April 2016 Newsletter

  • By Antiques-Art-Design Sydney

"People who think they know everything are a great annoyance to those of us who do”

Isaac Asimov
Hello there,

Autumn is upon us and we are only a month away from the Sydney Fair.  Just a gentle reminder that it is being held this 26-29 May 2016 at Bryon Kennedy Hall, Moore Park, specialising in everything 20th Century, Art Deco and Vintage.  We will be sending out invitations early May, so please make sure you let friends and family know if they are interested, all they have to do is contact us via email and provide the following information: name, postal address and contact number, and we will send out an invitation.  If you would like, you are more than welcome to drop by the store and collect invitations for the fair.

You may be interested to read about Provenance where Melissa Pearce has interviewed Christopher, in this month's article on Provenance in Executive Style,
Selection of coral jewellery, to be featured at the upcoming Sydney Fair.
Blowing out the Candles in April...
Alice B. Toklas serves coq au vin. Billie Holiday sings the blues to Yves Klein.  Jane Goodall monkeys around with Clarence Darrow. Shakespeare gets down with Beckett. Buddha contemplates his present… 
Photo courtesy of Lorna Lesley and 
The power of Wow...

Bustling along Broadway, phone in hand, preoccupied with the to-do list and not paying attention and I hear “WOW!” Not the ironic “yeah like wow” beloved of adolescents but the real thing, an exclamation of pure delight. I stop and turn, curious to find out what could possibly be so wowful and to whom. He’s about eight, open-mouthed, pop-eyed staring up at “One Central Park” the vertical garden-clad skyscraper which stands reproachfully opposite the UTS building (the one that looks as if it was constructed from a stash of stale Scotch finger biscuits found mouldering at the bottom of a Globite school case).

It’s the face of Jack looking at the beanstalk the morning after the unfortunate incident with the cow, a face that says I’ve never seen anything like it and more to the point, I’ve never seen a picture of anything like it. Because that’s the thing; thanks to National Geographic, Attenborough, The Discovery Channel and Instagram we’ve seen images of all the amazing things the world has to offer and thanks to NASA and Hubble pretty much ditto for the known universe.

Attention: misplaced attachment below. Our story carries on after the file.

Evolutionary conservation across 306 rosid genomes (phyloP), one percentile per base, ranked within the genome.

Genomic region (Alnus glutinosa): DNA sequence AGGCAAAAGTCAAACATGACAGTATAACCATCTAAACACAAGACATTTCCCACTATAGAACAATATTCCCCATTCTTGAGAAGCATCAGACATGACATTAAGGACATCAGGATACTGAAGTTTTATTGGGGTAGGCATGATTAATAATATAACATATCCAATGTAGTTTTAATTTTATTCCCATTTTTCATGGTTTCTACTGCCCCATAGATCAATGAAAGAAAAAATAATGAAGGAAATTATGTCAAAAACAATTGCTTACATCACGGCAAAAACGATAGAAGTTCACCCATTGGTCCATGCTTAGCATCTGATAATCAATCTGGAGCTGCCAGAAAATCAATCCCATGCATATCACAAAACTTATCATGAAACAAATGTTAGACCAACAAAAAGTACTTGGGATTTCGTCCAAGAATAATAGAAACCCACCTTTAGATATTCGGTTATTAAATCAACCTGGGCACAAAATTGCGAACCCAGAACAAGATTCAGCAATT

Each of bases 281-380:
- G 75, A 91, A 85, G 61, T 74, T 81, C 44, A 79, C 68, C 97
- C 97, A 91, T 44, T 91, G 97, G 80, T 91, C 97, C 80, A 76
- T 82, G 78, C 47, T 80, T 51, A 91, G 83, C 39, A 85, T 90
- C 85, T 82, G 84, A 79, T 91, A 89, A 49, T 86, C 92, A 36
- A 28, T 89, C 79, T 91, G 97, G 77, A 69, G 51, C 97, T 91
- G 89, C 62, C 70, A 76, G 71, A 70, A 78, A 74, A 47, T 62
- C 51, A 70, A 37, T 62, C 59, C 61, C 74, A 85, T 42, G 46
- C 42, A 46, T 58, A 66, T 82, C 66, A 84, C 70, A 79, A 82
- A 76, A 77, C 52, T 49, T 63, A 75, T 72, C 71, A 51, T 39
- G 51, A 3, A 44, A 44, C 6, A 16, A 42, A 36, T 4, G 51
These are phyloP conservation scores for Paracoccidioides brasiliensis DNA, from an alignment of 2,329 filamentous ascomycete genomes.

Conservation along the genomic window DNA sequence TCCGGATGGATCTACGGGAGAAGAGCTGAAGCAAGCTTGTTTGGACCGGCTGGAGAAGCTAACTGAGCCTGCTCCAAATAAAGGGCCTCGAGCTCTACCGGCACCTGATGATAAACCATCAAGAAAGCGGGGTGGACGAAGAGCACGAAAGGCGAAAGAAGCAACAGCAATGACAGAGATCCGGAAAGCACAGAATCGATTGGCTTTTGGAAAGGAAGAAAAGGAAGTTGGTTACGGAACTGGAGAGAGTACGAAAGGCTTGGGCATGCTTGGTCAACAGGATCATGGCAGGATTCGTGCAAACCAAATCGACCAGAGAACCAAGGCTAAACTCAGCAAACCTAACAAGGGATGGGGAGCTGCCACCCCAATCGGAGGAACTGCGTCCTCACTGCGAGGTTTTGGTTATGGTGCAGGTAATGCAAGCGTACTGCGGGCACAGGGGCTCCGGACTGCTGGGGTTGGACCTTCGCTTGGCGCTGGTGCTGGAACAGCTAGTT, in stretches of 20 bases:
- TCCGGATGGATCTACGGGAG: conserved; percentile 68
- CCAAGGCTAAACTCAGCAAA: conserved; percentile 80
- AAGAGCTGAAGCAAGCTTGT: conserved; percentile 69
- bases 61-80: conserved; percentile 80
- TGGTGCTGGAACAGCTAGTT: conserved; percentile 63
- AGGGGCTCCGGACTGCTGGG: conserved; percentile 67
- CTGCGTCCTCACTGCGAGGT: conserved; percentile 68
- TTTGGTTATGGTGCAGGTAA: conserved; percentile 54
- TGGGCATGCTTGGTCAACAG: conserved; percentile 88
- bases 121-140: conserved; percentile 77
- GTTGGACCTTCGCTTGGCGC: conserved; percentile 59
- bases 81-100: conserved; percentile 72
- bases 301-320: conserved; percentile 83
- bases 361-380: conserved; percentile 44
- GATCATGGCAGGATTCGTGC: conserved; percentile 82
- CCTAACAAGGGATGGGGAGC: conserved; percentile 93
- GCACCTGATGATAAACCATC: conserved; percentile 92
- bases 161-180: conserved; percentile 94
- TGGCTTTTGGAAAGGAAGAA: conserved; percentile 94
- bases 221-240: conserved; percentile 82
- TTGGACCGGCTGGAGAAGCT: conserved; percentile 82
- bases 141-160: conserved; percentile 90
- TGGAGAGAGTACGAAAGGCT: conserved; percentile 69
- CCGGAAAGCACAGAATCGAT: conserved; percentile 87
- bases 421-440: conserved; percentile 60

In his memoir “What Days Are For” Robert Dessaix writes about losing the sense of amazement as a consequence of ageing. I blame the media. But today, on this hot, dusty, noisy street, thanks to the genius of the building’s architects I witness, albeit vicariously, the sublime power of wow. 

By Lorna Lesley
A selection of Gucci bracelets from our current collection.
A Few Good Men meets Waiting For Guffman in the This American Life podcast “Theater Of War” Hear what  happens when the US Army hires ex-football coach & Broadway wannabe Lee Yopp to create “The Soldier Safety Show” an all singing all dancing extravaganza devised to combat an epidemic of drunk driving fatalities at Fort Bragg.
                                                       Photo courtesy of Lorna Lesley
From L to R: Bent Knudsen fringe necklace, concave cufflinks, ball ring, boomerang clip earrings.

Unsung Heroes
there are always those people who crave attention…no in fact they demand it: people for whom the spotlight is never bright enough, the stage never big enough and the audience plentiful but somewhat diminished from what it should be.
……and then there are those for whom the accolades and acclaim are not the measure of success, they are not the reason they get up in the morning, or the reason why they strive for increasing levels of perfection.  For them, success is in the act of creation. And fulfilment, felt simply by having created.
Jewellers and silversmiths Anni and Bent Knudsen seem to be of the later mould.
Bent Knudsen (b.1924) apprenticed at Cohr and then worked with Hans Hansen from 1946.
In 1956 he and his wife Anni (b.1926) set up their own smithy. You can see the evidence of his experience at the Hansen Kolding workshop all through their work, where quality and craftsmanship are paramount and the expression for the design is through simplicity and when required, effortless detail. See the close up of the bracelet opening on the petal bracelet where the hook is made of concentric wires fused together.
Bent Knudsen petal bracelet with close up of opening.
But unknown to most jewellery collectors and wearers is that they already had another successful business, one in paper cuts and mobiles.  The business had been running since 1952 but they had been making such pieces for friends and colleagues for many years and through their encouragement and custom the demand had grown to a point where they decided to launch a business.
Their success was huge.  They exported to 75 countries and by the mid sixties were producing over 200 designs and had more than 45 employees.
They scaled back the jewellery production in the early 1970’s but the paper cut business continued right to the passing of Bent Knudsen in 1997.
In 2008, the paper cut business was sold to Livingly who continue the business with new interpretations of Anni and Bent’s designs.
During their careers they received numerous awards and accolades, but yet it is the understated everlasting quality of their silver work that transcends time.

More can be read about the paper business here:

Photo by wikimedia: Gondoliers Venice ca1873 by Frank Hill Smith

The Last Word…
A person who stares at activity on a canal.
…or perhaps
A person who stares at activity on a canal in Venice.
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